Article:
The last two nights in a row I’ve had a problem getting to sleep. Actually, a few weeks ago I had trouble getting any sleep, for a problem that I actually went and spoke to the doctor about. He had no idea why I suddenly wasn’t able to get any sleep, but he did say it might be stress. I have nothing to be stressed about really, and I didn’t believe him but it has sorted its self out. Internet seems to think that it might have been a simple body clock mess up that can happen and just needs some time to sort its self out.

No, that’s not what these last few nights have been about. I have been watching Dexter season 3, and whilst I really enjoy it’s morbid humour and characters there's a plot line running at the moment with Camilla and terminal cancer. I assume that in the future Dexter will kill her, breaking Harry’s Code to some degree. It appears that’s what this whole season is about, like marrying Rita, letting Miguel in on his deeds… anyway, that’s not important.

The act of killing someone is always detached in TV shows, but showing someone humanely ending someone’s life has left me each night thinking about death in that way that keeps you awake. As an atheist I think of the void, a long dark infinity that I have no awareness of and it’s just the infinite end of my life. It’s not a very sprightly way to be thinking, and it used to scare the living hell out of me when I was much younger. I used to get these thoughts once every week to the point that I had to talk to someone about it, taking parlance with the School RME teacher (Religious and Moral Education, or what he basically made it which was a faux-philosophy class) to which he assured me that no one knew what lay beyond the mortal coil – indeed there was a chance that even the staunchest atheist might believe that their consciousness may continue. This is where I first heard the phrase “there are no Atheists in foxholes”.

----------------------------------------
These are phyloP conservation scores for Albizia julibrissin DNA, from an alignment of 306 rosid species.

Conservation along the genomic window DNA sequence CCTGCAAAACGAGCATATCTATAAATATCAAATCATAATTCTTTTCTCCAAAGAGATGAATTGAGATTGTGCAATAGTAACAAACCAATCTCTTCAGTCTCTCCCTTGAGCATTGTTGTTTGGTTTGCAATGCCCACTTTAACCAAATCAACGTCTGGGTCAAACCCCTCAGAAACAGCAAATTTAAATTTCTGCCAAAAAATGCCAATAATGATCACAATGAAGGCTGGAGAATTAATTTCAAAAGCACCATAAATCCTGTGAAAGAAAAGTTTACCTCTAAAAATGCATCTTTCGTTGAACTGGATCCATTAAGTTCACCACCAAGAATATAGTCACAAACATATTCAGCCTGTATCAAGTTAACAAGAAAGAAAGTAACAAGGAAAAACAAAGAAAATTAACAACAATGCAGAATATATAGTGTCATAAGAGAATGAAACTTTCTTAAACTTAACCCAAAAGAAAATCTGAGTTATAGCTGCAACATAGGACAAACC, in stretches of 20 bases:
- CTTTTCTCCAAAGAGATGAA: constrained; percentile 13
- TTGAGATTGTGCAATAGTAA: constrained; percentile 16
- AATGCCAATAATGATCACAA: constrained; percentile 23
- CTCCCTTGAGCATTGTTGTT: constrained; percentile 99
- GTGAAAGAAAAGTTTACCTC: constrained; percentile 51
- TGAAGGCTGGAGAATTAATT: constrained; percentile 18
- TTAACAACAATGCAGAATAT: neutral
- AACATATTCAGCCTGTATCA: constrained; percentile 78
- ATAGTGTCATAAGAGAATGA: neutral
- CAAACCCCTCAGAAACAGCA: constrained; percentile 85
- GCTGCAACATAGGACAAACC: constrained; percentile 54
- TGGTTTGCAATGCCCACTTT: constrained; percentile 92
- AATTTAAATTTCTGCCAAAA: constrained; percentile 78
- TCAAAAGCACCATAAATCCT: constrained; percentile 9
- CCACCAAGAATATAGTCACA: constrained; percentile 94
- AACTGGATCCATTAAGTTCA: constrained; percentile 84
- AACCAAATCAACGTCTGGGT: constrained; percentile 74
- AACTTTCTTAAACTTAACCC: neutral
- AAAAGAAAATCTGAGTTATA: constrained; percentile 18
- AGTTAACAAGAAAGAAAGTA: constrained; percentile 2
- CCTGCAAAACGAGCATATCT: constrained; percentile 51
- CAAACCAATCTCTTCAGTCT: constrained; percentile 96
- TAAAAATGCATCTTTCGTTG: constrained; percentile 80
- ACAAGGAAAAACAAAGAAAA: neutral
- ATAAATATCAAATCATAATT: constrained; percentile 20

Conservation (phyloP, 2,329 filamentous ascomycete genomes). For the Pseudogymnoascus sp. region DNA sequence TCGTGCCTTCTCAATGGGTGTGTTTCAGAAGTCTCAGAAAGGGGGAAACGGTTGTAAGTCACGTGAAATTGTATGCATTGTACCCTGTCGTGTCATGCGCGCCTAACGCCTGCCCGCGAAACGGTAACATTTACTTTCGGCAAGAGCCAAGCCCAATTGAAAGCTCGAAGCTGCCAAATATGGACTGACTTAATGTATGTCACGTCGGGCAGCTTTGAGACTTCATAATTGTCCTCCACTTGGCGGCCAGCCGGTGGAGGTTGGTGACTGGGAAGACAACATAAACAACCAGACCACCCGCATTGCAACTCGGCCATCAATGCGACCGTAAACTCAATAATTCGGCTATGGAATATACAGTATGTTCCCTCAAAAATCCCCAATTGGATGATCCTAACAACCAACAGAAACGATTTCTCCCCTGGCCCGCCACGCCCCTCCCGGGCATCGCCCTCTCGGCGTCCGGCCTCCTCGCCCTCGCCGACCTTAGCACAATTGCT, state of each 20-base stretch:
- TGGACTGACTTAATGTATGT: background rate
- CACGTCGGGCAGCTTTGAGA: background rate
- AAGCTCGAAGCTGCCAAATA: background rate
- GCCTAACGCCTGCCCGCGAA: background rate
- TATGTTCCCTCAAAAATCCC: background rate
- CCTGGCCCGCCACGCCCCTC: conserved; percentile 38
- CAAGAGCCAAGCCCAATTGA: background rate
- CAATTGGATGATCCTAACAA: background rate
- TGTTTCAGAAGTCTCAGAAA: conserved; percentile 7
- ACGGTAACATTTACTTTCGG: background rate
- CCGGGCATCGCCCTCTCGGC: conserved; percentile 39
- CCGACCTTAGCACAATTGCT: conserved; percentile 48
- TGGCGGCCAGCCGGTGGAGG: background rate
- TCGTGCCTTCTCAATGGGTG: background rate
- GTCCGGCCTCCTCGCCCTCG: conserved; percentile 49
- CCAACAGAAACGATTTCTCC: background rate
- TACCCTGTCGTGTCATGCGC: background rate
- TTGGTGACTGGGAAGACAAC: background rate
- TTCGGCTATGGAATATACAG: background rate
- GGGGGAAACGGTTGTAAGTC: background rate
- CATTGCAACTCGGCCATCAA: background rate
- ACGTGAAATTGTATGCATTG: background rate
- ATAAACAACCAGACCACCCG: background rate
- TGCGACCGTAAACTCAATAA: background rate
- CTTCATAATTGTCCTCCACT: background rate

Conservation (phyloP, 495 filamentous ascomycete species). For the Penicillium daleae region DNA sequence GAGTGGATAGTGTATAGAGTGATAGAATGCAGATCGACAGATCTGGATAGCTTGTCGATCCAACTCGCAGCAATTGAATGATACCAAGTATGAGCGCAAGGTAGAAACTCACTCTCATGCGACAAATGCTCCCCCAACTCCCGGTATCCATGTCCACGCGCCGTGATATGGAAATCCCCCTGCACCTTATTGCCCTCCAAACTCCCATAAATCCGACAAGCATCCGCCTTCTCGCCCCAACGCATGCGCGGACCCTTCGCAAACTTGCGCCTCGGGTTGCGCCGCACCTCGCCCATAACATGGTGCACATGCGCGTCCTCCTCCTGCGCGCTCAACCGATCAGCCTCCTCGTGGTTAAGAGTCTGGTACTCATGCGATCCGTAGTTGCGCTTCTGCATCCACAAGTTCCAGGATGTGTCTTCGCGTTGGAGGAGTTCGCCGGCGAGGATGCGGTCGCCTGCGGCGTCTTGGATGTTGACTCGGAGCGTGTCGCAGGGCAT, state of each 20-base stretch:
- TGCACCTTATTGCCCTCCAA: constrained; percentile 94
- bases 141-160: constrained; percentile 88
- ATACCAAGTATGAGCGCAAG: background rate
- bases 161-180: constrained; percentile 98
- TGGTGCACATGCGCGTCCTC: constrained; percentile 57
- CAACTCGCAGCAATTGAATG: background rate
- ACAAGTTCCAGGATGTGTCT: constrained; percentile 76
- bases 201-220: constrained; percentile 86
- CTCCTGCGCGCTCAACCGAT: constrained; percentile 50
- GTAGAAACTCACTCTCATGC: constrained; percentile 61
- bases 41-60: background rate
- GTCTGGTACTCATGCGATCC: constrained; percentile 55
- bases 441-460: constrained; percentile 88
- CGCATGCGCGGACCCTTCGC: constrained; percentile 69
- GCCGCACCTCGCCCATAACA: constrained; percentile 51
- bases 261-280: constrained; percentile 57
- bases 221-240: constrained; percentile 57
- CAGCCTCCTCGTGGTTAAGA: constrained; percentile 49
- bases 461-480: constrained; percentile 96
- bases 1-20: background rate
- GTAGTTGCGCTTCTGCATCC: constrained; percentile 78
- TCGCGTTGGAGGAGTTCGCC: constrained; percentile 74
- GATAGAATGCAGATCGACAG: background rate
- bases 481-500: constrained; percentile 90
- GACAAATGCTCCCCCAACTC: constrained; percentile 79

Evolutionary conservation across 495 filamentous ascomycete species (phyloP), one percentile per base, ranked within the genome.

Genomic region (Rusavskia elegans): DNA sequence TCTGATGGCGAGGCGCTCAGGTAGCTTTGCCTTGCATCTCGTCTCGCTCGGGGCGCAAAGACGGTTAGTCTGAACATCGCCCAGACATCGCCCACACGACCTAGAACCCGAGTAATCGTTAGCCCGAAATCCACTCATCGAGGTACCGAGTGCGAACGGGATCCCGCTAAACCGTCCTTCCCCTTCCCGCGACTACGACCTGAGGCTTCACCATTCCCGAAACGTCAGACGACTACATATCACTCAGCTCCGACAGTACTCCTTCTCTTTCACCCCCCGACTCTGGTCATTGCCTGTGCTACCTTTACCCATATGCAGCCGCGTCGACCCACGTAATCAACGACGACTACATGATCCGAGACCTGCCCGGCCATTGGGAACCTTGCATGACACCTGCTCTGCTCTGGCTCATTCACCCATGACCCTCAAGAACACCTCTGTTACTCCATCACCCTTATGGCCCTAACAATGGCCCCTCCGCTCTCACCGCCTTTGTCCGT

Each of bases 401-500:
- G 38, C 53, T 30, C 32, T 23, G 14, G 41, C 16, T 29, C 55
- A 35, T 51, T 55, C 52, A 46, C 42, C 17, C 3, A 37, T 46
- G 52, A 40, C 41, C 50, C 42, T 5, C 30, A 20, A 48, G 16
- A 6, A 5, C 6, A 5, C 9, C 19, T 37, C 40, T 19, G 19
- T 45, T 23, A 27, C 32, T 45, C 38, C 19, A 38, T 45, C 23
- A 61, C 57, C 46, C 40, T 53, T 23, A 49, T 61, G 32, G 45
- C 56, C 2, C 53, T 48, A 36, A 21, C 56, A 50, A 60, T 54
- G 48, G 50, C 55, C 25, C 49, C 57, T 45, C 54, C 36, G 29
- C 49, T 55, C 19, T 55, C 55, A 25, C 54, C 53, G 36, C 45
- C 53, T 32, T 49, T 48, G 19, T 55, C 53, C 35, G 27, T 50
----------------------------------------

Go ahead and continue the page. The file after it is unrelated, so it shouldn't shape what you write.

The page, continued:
I got around this philosophical awareness by literally not thinking about it. It’d sneak back up on me every so often, and with reknewed vigour, but on a much less frequent basis and I hadn’t had any thoughts like it in a long time. This is the reason that the sudeen thought of eternal nothingness that crept in on Monday night really threw me wildly. I managed to wrestle my existential thoughts, the only kind that you can really get at the death of the night, and slept some, but it came back last night. I don’t know why – it might be the realisation that I am older now, more than a quarter of my projected lifespan complete, or it might just be the TV show playing on my mind. For example, my Sunday night dream involved a clock that was counting down to an unknown moment and the world was going crazy – this came from watching the finale to 24, in which the famous boop-beep-boop-beep clock counted down, not up.

And that’s a good way of thinking about The End. It’s not a count down to your death, but a count up to see how much life you can live. And now I can sleep easy. At least until the dreams about a swirling Dark Presence trying to kill me come back.